In the wake of England’s poor performance this Ashes series, which culminated in the final T20 at Cardiff yesterday, The Independent’s Stephen Brenkley has directly called for Charlotte Edwards to step down as England captain.
In a piece published this morning, Brenkley states:
“The time has come when Edwards…must think seriously of letting somebody else have a go. No, more than that, she should step aside as England captain.”
“England now probably need a younger player who is more at home with the rhythms of the new, modern women’s game and may indeed have ideas about how its rapid progress can be accelerated still further.”
While Brenkley’s critique is not unjustified – England should leave no stone unturned in their analysis of what went wrong this series – he comprehensively fails to answer the key question: If Edwards steps down as captain, who is there that could replace her?
Of the 18 centrally-contracted players, only six are senior enough to be plausible candidates to take over: Anya Shrubsole, Katherine Brunt, Heather Knight, Sarah Taylor, Jenny Gunn and Lydia Greenway.
Shrubsole and Brunt are probably out of the running simply because it is widely recognised that it is a difficult ask for a bowler, especially a pace bowler, to both captain and bowl effectively.
Heather Knight is the most obvious candidate for the job. She was made vice-captain just over a year ago, prior to England’s series against India last summer, and it is no secret that in the eyes of the England management this was done with the intention of her taking over from Edwards at some point in the future.
But is now really the right time? Knight has had a poor series with the bat. She has made scores of 12, 38, 38, 14, 5, 4 and 1*. Adding to the pressure on her by making her step up to the captaincy would surely be extremely counter-productive.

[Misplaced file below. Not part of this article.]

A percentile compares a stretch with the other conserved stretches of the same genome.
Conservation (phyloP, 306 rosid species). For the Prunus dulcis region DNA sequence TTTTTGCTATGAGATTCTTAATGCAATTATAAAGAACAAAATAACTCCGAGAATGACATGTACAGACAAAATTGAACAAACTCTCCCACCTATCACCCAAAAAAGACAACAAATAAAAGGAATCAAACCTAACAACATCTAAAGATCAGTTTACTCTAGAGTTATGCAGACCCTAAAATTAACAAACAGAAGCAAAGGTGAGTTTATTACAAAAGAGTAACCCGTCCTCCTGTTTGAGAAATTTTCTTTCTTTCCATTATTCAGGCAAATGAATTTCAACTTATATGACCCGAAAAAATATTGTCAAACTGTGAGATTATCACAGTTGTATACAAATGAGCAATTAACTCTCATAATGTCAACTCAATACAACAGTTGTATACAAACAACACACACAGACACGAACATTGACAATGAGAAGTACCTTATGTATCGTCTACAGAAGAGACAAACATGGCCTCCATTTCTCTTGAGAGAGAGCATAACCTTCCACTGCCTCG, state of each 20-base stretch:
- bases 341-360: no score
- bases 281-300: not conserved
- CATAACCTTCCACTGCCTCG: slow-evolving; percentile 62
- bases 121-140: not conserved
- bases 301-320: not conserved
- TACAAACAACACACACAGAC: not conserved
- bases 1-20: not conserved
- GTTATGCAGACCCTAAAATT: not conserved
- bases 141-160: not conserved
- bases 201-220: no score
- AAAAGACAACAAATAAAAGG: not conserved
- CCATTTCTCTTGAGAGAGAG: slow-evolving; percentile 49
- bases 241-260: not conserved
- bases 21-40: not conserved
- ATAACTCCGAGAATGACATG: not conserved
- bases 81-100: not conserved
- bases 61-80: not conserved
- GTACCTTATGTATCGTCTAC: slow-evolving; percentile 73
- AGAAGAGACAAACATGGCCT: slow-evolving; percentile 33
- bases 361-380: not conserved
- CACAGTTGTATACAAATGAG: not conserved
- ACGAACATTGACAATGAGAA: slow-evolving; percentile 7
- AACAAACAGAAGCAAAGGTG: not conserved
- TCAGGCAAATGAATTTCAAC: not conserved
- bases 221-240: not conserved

The same could be said of Sarah Taylor, whose inconsistency with the bat is a real concern for England going forward. The burden of keeping wicket combined with coming in at number 3 is surely enough to be going on with. Taylor may be brilliant behind the stumps, but she is no future England captain.
Jenny Gunn is the only player bar Edwards amongst the contracted 18 who has ever captained England, having done the job on three previous occasions, most recently in West Indies in 2013. Yet she has played only two of the seven games this series, and in any case at 29 must surely be in the autumn of her career. The same could be said of Lydia Greenway (now aged 30), who alone of England’s top 5 has had a reasonable series with the bat.
Gunn or Greenway would be interim captains at best, and one thing England do not need in this crucial two-year rebuilding period leading up to the 2017 World Cup is a stop-gap captain.
A final point: Brenkley suggests that, while Edwards should step down as captain, she “still has plenty to offer as a batsman”. Indeed. Yet sources close to Edwards have made it plain in the past that she simply will not carry on for England purely as a batsman. If she retires as captain, England lose her altogether. Considering her contribution this series – she has outscored every batsman in the side bar Greenway and Natalie Sciver – not to mention over the last few years more generally, can they really afford to do that?
It is right and proper for a full post-mortem of this series to be carried out by the ECB; England certainly have not covered themselves with glory. But to get rid of the England captain when there is no one who is currently capable of replacing her would be the height of irresponsibility.
CRICKETher believes that Edwards should stay firmly where she is.